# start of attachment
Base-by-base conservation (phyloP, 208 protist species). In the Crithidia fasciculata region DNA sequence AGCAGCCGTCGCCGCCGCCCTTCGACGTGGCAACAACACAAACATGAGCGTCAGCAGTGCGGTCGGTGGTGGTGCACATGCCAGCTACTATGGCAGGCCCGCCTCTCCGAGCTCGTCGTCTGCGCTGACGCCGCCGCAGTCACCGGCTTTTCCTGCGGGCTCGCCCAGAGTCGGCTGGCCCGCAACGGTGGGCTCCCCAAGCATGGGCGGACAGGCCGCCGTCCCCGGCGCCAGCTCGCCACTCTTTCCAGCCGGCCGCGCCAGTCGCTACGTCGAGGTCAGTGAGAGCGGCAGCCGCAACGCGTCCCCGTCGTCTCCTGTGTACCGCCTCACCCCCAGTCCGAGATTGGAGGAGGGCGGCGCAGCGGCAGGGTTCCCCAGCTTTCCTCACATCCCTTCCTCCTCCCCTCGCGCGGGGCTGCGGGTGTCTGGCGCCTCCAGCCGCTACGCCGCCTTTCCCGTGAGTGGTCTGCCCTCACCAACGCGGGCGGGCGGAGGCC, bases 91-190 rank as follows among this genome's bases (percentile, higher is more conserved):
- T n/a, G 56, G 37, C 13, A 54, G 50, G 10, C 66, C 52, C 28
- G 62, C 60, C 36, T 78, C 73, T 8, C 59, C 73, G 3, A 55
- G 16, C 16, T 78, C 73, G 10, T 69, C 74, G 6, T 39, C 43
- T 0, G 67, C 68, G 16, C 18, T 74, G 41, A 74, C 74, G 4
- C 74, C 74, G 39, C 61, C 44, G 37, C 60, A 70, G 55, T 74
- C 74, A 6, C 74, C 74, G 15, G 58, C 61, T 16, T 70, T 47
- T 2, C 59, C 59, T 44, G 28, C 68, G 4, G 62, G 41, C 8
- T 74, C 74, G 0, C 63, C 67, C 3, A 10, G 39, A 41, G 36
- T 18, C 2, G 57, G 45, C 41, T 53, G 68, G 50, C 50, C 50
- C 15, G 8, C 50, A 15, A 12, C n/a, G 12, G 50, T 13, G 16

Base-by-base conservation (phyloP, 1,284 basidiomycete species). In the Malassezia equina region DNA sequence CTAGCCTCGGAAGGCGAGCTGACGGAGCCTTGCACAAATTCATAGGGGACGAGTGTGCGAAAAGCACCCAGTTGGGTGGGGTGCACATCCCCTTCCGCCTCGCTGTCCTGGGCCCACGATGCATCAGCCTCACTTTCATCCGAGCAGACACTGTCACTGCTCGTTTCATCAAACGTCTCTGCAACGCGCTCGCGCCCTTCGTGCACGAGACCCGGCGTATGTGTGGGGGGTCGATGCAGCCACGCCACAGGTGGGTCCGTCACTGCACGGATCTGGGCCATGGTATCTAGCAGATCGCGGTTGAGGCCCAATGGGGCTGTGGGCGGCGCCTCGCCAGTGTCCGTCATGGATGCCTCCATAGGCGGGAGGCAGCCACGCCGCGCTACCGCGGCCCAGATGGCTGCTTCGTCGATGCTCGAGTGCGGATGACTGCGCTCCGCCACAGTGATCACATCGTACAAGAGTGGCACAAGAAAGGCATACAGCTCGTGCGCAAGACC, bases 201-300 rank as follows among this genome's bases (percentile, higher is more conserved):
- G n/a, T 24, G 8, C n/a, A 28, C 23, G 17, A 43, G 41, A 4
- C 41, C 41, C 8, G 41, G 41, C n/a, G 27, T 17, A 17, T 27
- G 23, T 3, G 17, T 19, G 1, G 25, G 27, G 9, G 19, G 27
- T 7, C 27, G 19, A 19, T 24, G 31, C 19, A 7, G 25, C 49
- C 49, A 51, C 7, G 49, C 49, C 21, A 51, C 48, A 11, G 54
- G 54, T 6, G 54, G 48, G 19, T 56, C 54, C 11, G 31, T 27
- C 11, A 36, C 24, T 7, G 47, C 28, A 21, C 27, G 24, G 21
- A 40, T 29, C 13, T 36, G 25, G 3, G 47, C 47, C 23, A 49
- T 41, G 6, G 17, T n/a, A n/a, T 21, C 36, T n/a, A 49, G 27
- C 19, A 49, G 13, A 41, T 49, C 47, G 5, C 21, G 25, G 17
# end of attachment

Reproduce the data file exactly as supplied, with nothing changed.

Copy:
Base-by-base conservation (phyloP, 208 protist species). In the Crithidia fasciculata region DNA sequence AGCAGCCGTCGCCGCCGCCCTTCGACGTGGCAACAACACAAACATGAGCGTCAGCAGTGCGGTCGGTGGTGGTGCACATGCCAGCTACTATGGCAGGCCCGCCTCTCCGAGCTCGTCGTCTGCGCTGACGCCGCCGCAGTCACCGGCTTTTCCTGCGGGCTCGCCCAGAGTCGGCTGGCCCGCAACGGTGGGCTCCCCAAGCATGGGCGGACAGGCCGCCGTCCCCGGCGCCAGCTCGCCACTCTTTCCAGCCGGCCGCGCCAGTCGCTACGTCGAGGTCAGTGAGAGCGGCAGCCGCAACGCGTCCCCGTCGTCTCCTGTGTACCGCCTCACCCCCAGTCCGAGATTGGAGGAGGGCGGCGCAGCGGCAGGGTTCCCCAGCTTTCCTCACATCCCTTCCTCCTCCCCTCGCGCGGGGCTGCGGGTGTCTGGCGCCTCCAGCCGCTACGCCGCCTTTCCCGTGAGTGGTCTGCCCTCACCAACGCGGGCGGGCGGAGGCC, bases 91-190 rank as follows among this genome's bases (percentile, higher is more conserved):
- T n/a, G 56, G 37, C 13, A 54, G 50, G 10, C 66, C 52, C 28
- G 62, C 60, C 36, T 78, C 73, T 8, C 59, C 73, G 3, A 55
- G 16, C 16, T 78, C 73, G 10, T 69, C 74, G 6, T 39, C 43
- T 0, G 67, C 68, G 16, C 18, T 74, G 41, A 74, C 74, G 4
- C 74, C 74, G 39, C 61, C 44, G 37, C 60, A 70, G 55, T 74
- C 74, A 6, C 74, C 74, G 15, G 58, C 61, T 16, T 70, T 47
- T 2, C 59, C 59, T 44, G 28, C 68, G 4, G 62, G 41, C 8
- T 74, C 74, G 0, C 63, C 67, C 3, A 10, G 39, A 41, G 36
- T 18, C 2, G 57, G 45, C 41, T 53, G 68, G 50, C 50, C 50
- C 15, G 8, C 50, A 15, A 12, C n/a, G 12, G 50, T 13, G 16

Base-by-base conservation (phyloP, 1,284 basidiomycete species). In the Malassezia equina region DNA sequence CTAGCCTCGGAAGGCGAGCTGACGGAGCCTTGCACAAATTCATAGGGGACGAGTGTGCGAAAAGCACCCAGTTGGGTGGGGTGCACATCCCCTTCCGCCTCGCTGTCCTGGGCCCACGATGCATCAGCCTCACTTTCATCCGAGCAGACACTGTCACTGCTCGTTTCATCAAACGTCTCTGCAACGCGCTCGCGCCCTTCGTGCACGAGACCCGGCGTATGTGTGGGGGGTCGATGCAGCCACGCCACAGGTGGGTCCGTCACTGCACGGATCTGGGCCATGGTATCTAGCAGATCGCGGTTGAGGCCCAATGGGGCTGTGGGCGGCGCCTCGCCAGTGTCCGTCATGGATGCCTCCATAGGCGGGAGGCAGCCACGCCGCGCTACCGCGGCCCAGATGGCTGCTTCGTCGATGCTCGAGTGCGGATGACTGCGCTCCGCCACAGTGATCACATCGTACAAGAGTGGCACAAGAAAGGCATACAGCTCGTGCGCAAGACC, bases 201-300 rank as follows among this genome's bases (percentile, higher is more conserved):
- G n/a, T 24, G 8, C n/a, A 28, C 23, G 17, A 43, G 41, A 4
- C 41, C 41, C 8, G 41, G 41, C n/a, G 27, T 17, A 17, T 27
- G 23, T 3, G 17, T 19, G 1, G 25, G 27, G 9, G 19, G 27
- T 7, C 27, G 19, A 19, T 24, G 31, C 19, A 7, G 25, C 49
- C 49, A 51, C 7, G 49, C 49, C 21, A 51, C 48, A 11, G 54
- G 54, T 6, G 54, G 48, G 19, T 56, C 54, C 11, G 31, T 27
- C 11, A 36, C 24, T 7, G 47, C 28, A 21, C 27, G 24, G 21
- A 40, T 29, C 13, T 36, G 25, G 3, G 47, C 47, C 23, A 49
- T 41, G 6, G 17, T n/a, A n/a, T 21, C 36, T n/a, A 49, G 27
- C 19, A 49, G 13, A 41, T 49, C 47, G 5, C 21, G 25, G 17